Gift of hope after typhoon

CHRIS GARDNER
Last updated 05:00 09/12/2013
Hamilton shoppers are bringing back hope to eight families after donating $12,000 to Rotary International’s ShelterBox charity.
ESSENTIAL SUPPLIES: Hamilton shoppers are bringing back hope to eight families after donating $12,000 to Rotary International’s ShelterBox charity.

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When natural disasters like Typhoon Haiyan in the Philippines strike, survivors lose their homes, possessions and hope.

Almost 4.5 million people from 36 provinces were affected and more than 5000 people are feared dead since Haiyan hit the Philippines on November 8.

Hamilton shoppers are bringing back hope to eight families of up to 80 people after donating $12,000 to Rotary International's ShelterBox charity.

ShelterBox is an international disaster relief charity specialising in emergency shelter provision. The sum of $1000 buys one green ShelterBox which supplies an extended family with a tent and essential equipment.

The box includes thermal fleece blankets, waterproof groundmats, stove, cooking equipment, warm hats and gloves, children's activity pack, mosquito nets, water containers and water purification or filters.

Hamilton-based ShelterBox New Zealand director Mike Cahill, president elect of Fairfield Rotary Club in Hamilton, said the money had been raised by six Hamilton Rotary clubs at The Base and Chartwell shopping centres last weekend.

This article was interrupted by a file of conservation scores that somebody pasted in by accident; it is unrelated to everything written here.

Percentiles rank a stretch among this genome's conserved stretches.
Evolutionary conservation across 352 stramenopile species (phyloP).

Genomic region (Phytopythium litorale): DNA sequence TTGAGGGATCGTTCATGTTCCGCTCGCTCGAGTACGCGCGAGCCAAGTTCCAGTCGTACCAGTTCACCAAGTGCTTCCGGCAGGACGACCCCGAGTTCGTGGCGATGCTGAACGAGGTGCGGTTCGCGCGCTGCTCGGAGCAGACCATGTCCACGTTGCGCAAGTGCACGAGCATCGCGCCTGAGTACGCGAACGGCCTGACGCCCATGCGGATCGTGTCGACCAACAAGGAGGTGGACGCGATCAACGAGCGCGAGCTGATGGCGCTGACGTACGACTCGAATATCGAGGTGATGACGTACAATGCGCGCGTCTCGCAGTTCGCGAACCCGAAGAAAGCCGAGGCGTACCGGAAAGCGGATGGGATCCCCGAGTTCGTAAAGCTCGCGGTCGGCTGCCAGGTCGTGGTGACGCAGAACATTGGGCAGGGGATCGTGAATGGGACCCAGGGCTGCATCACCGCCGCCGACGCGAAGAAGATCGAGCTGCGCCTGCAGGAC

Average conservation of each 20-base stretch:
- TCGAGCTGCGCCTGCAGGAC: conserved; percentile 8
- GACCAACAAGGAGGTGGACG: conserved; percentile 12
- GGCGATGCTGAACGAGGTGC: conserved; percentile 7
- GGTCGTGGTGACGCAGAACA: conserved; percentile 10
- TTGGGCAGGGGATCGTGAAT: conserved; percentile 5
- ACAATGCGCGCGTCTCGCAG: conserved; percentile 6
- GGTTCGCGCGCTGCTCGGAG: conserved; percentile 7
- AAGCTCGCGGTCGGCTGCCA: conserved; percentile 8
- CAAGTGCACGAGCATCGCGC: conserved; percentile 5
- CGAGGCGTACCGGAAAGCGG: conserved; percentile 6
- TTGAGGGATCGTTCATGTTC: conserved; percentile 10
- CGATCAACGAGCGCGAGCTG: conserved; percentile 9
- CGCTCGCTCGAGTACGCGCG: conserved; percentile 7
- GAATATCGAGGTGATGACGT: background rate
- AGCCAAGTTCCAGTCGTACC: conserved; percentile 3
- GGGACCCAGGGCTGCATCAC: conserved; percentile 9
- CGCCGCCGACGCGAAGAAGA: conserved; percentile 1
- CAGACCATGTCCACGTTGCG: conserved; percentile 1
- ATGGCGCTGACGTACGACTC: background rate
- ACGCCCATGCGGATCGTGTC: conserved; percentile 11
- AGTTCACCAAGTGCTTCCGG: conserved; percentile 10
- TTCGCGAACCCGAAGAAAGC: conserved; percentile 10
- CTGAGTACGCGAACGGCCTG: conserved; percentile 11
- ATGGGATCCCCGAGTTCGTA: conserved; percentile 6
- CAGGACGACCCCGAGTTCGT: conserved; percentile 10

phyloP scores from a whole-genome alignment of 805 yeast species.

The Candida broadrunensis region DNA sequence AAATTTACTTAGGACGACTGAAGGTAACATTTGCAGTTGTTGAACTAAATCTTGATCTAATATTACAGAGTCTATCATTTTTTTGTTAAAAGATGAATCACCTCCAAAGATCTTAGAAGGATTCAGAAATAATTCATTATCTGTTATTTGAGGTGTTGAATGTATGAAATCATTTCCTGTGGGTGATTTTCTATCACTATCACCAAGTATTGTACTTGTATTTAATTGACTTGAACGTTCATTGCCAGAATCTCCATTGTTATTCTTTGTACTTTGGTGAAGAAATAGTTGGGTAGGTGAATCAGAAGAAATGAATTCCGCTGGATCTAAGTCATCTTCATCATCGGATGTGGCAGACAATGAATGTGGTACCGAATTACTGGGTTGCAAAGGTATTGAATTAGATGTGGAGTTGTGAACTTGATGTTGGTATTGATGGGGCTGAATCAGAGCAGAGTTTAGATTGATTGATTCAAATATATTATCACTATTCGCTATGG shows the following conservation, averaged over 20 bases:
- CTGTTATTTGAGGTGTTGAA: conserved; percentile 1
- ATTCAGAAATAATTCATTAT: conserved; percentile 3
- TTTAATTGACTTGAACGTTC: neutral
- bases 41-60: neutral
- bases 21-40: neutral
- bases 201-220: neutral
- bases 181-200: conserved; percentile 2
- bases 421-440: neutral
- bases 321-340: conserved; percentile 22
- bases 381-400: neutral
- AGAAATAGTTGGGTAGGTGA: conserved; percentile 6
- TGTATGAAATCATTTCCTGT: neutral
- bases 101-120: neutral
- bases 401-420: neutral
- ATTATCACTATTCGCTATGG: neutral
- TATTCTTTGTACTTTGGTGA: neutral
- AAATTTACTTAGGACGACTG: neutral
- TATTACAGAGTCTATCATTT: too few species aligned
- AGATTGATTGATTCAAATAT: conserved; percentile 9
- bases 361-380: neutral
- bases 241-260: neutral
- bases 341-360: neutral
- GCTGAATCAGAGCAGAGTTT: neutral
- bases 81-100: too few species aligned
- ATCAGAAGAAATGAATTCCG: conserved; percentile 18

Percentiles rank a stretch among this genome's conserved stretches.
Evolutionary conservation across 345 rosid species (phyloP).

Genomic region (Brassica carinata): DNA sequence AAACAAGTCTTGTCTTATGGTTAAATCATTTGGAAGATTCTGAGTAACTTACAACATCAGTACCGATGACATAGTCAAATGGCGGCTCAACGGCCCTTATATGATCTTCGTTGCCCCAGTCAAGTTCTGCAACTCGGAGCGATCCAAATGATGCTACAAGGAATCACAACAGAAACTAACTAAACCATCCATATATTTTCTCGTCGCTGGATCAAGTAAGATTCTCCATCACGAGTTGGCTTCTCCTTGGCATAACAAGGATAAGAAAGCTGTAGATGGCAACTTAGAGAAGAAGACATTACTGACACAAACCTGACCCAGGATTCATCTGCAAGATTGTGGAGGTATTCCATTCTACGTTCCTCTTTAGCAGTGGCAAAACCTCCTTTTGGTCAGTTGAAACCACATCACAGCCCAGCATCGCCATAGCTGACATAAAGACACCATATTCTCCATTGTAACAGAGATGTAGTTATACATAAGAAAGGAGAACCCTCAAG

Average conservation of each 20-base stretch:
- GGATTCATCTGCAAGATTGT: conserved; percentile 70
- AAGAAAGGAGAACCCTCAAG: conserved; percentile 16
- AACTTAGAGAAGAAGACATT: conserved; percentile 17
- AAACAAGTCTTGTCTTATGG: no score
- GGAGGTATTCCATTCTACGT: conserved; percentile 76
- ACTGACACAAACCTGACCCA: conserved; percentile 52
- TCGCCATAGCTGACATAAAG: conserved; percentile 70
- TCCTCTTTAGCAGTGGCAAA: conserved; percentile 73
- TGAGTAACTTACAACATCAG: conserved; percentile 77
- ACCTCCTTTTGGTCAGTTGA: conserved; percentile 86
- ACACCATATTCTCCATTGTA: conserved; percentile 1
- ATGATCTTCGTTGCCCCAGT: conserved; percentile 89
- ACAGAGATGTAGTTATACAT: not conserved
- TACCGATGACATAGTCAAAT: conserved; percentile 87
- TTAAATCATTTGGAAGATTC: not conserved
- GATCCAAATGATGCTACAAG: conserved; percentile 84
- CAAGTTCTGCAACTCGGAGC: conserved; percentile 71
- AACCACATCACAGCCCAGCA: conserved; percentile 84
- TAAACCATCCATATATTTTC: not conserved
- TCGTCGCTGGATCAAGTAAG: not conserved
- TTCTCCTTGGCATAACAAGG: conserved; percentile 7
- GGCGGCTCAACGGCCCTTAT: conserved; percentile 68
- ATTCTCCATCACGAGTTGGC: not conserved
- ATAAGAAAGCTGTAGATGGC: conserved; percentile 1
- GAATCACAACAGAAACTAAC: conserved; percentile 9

"ShelterBoxes are already on their way to the Philippines as we can't wait until donations are received, so pre-positioned stocks have already been called forward."

By working with ShelterBox, Rotary had established a secure way of ensuring that all the money donated was used for the people who needed it, Mr Cahill said.

"We have got 19 people from ShelterBox in the Philippines who have been there since the 7.2 magnitude earthquake in October . . . and then they were hit by a typhoon and a super typhoon," he said.

"They had been working in Bohol helping victims of an earlier earthquake. Team members get the boxes through customs and ensure that they go where they should, they help erect the tents and show the people how to use the equipment."

Highly trained response team members were deployed to the Philippines at a moment's notice and had been working hard as first responders to bring relief to vulnerable families in need, he said.

"The philosophy is to get right in the middle of it . . . We know we have had families in tents for up to three years.

"A feature of each box is that it has its own unique number so that the organisation and donors can track their box to its final recipients."

Mr Cahill said it was hoped the international ShelterBox Appeal would provide shelter for 6800 families or 68,000 people.

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ShelterBox grew out of a Millennium Project of a Rotary Club in Cornwall, England and is responsible for more than 200 deployments in more than 85 countries.

To make a donation or help raise funds contact Mr Cahill on 021 328 084.

- Waikato Times

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